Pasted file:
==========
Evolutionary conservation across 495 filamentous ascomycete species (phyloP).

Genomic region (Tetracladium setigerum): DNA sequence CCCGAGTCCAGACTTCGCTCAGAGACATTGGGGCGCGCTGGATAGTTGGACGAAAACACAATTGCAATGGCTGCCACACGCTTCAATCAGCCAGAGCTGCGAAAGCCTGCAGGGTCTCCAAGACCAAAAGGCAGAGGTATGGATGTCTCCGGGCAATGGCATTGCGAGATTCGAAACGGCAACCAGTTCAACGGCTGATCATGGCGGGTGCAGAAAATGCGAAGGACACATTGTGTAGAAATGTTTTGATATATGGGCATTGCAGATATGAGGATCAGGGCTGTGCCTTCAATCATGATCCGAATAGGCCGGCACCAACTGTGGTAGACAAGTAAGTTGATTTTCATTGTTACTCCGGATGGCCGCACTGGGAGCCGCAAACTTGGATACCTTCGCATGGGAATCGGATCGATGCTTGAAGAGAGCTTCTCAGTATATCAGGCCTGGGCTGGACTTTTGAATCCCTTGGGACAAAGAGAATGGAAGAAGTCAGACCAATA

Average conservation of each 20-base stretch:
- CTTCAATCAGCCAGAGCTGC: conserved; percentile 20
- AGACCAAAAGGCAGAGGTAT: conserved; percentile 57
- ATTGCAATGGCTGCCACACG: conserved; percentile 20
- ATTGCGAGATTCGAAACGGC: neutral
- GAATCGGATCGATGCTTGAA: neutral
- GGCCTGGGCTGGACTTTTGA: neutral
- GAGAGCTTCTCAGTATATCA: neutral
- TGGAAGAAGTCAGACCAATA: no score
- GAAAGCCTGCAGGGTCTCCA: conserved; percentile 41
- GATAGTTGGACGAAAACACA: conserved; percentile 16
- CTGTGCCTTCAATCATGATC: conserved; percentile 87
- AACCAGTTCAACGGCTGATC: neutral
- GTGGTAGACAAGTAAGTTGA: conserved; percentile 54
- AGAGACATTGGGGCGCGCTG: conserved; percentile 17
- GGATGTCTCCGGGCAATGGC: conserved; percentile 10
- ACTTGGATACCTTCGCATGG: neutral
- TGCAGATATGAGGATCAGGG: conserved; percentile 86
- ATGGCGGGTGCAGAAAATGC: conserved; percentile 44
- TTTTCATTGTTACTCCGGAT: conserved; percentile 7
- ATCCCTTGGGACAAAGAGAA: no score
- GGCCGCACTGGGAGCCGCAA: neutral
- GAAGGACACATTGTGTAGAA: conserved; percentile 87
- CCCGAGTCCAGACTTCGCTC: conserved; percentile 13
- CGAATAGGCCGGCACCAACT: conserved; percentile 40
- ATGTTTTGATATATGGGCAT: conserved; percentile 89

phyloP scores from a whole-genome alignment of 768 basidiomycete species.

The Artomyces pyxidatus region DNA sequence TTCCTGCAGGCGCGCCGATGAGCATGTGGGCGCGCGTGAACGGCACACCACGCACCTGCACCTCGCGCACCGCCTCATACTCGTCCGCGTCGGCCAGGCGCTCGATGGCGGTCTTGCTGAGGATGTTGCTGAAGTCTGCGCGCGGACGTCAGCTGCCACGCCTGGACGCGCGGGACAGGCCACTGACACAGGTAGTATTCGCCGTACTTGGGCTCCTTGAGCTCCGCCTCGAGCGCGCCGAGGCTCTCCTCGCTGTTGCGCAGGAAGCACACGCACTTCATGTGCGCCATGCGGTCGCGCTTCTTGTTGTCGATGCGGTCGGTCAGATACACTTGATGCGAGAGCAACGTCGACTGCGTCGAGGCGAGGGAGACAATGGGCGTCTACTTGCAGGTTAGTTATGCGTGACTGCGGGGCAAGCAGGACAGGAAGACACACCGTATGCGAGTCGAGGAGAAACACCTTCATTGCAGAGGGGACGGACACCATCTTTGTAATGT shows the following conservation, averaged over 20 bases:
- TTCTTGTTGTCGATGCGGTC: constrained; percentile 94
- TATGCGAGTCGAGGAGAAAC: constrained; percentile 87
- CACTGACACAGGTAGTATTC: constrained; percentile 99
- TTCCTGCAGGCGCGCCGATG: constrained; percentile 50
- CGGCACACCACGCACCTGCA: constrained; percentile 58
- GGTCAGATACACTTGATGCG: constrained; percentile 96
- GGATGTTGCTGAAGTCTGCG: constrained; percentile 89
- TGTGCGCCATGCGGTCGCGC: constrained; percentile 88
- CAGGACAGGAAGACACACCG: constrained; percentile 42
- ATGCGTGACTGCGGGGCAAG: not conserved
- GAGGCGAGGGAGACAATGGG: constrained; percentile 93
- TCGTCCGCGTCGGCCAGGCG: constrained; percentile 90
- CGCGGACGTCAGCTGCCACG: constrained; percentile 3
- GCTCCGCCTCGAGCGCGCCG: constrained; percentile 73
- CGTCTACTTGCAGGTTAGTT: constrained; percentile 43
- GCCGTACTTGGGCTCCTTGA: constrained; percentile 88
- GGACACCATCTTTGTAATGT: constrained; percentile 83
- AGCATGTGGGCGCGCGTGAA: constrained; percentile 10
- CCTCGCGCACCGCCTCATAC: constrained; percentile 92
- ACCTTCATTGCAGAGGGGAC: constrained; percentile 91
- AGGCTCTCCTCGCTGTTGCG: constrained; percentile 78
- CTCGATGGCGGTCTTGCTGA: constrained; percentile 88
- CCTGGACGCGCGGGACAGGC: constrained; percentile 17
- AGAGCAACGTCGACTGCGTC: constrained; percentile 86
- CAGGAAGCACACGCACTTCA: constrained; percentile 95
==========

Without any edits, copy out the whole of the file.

Evolutionary conservation across 495 filamentous ascomycete species (phyloP).

Genomic region (Tetracladium setigerum): DNA sequence CCCGAGTCCAGACTTCGCTCAGAGACATTGGGGCGCGCTGGATAGTTGGACGAAAACACAATTGCAATGGCTGCCACACGCTTCAATCAGCCAGAGCTGCGAAAGCCTGCAGGGTCTCCAAGACCAAAAGGCAGAGGTATGGATGTCTCCGGGCAATGGCATTGCGAGATTCGAAACGGCAACCAGTTCAACGGCTGATCATGGCGGGTGCAGAAAATGCGAAGGACACATTGTGTAGAAATGTTTTGATATATGGGCATTGCAGATATGAGGATCAGGGCTGTGCCTTCAATCATGATCCGAATAGGCCGGCACCAACTGTGGTAGACAAGTAAGTTGATTTTCATTGTTACTCCGGATGGCCGCACTGGGAGCCGCAAACTTGGATACCTTCGCATGGGAATCGGATCGATGCTTGAAGAGAGCTTCTCAGTATATCAGGCCTGGGCTGGACTTTTGAATCCCTTGGGACAAAGAGAATGGAAGAAGTCAGACCAATA

Average conservation of each 20-base stretch:
- CTTCAATCAGCCAGAGCTGC: conserved; percentile 20
- AGACCAAAAGGCAGAGGTAT: conserved; percentile 57
- ATTGCAATGGCTGCCACACG: conserved; percentile 20
- ATTGCGAGATTCGAAACGGC: neutral
- GAATCGGATCGATGCTTGAA: neutral
- GGCCTGGGCTGGACTTTTGA: neutral
- GAGAGCTTCTCAGTATATCA: neutral
- TGGAAGAAGTCAGACCAATA: no score
- GAAAGCCTGCAGGGTCTCCA: conserved; percentile 41
- GATAGTTGGACGAAAACACA: conserved; percentile 16
- CTGTGCCTTCAATCATGATC: conserved; percentile 87
- AACCAGTTCAACGGCTGATC: neutral
- GTGGTAGACAAGTAAGTTGA: conserved; percentile 54
- AGAGACATTGGGGCGCGCTG: conserved; percentile 17
- GGATGTCTCCGGGCAATGGC: conserved; percentile 10
- ACTTGGATACCTTCGCATGG: neutral
- TGCAGATATGAGGATCAGGG: conserved; percentile 86
- ATGGCGGGTGCAGAAAATGC: conserved; percentile 44
- TTTTCATTGTTACTCCGGAT: conserved; percentile 7
- ATCCCTTGGGACAAAGAGAA: no score
- GGCCGCACTGGGAGCCGCAA: neutral
- GAAGGACACATTGTGTAGAA: conserved; percentile 87
- CCCGAGTCCAGACTTCGCTC: conserved; percentile 13
- CGAATAGGCCGGCACCAACT: conserved; percentile 40
- ATGTTTTGATATATGGGCAT: conserved; percentile 89

phyloP scores from a whole-genome alignment of 768 basidiomycete species.

The Artomyces pyxidatus region DNA sequence TTCCTGCAGGCGCGCCGATGAGCATGTGGGCGCGCGTGAACGGCACACCACGCACCTGCACCTCGCGCACCGCCTCATACTCGTCCGCGTCGGCCAGGCGCTCGATGGCGGTCTTGCTGAGGATGTTGCTGAAGTCTGCGCGCGGACGTCAGCTGCCACGCCTGGACGCGCGGGACAGGCCACTGACACAGGTAGTATTCGCCGTACTTGGGCTCCTTGAGCTCCGCCTCGAGCGCGCCGAGGCTCTCCTCGCTGTTGCGCAGGAAGCACACGCACTTCATGTGCGCCATGCGGTCGCGCTTCTTGTTGTCGATGCGGTCGGTCAGATACACTTGATGCGAGAGCAACGTCGACTGCGTCGAGGCGAGGGAGACAATGGGCGTCTACTTGCAGGTTAGTTATGCGTGACTGCGGGGCAAGCAGGACAGGAAGACACACCGTATGCGAGTCGAGGAGAAACACCTTCATTGCAGAGGGGACGGACACCATCTTTGTAATGT shows the following conservation, averaged over 20 bases:
- TTCTTGTTGTCGATGCGGTC: constrained; percentile 94
- TATGCGAGTCGAGGAGAAAC: constrained; percentile 87
- CACTGACACAGGTAGTATTC: constrained; percentile 99
- TTCCTGCAGGCGCGCCGATG: constrained; percentile 50
- CGGCACACCACGCACCTGCA: constrained; percentile 58
- GGTCAGATACACTTGATGCG: constrained; percentile 96
- GGATGTTGCTGAAGTCTGCG: constrained; percentile 89
- TGTGCGCCATGCGGTCGCGC: constrained; percentile 88
- CAGGACAGGAAGACACACCG: constrained; percentile 42
- ATGCGTGACTGCGGGGCAAG: not conserved
- GAGGCGAGGGAGACAATGGG: constrained; percentile 93
- TCGTCCGCGTCGGCCAGGCG: constrained; percentile 90
- CGCGGACGTCAGCTGCCACG: constrained; percentile 3
- GCTCCGCCTCGAGCGCGCCG: constrained; percentile 73
- CGTCTACTTGCAGGTTAGTT: constrained; percentile 43
- GCCGTACTTGGGCTCCTTGA: constrained; percentile 88
- GGACACCATCTTTGTAATGT: constrained; percentile 83
- AGCATGTGGGCGCGCGTGAA: constrained; percentile 10
- CCTCGCGCACCGCCTCATAC: constrained; percentile 92
- ACCTTCATTGCAGAGGGGAC: constrained; percentile 91
- AGGCTCTCCTCGCTGTTGCG: constrained; percentile 78
- CTCGATGGCGGTCTTGCTGA: constrained; percentile 88
- CCTGGACGCGCGGGACAGGC: constrained; percentile 17
- AGAGCAACGTCGACTGCGTC: constrained; percentile 86
- CAGGAAGCACACGCACTTCA: constrained; percentile 95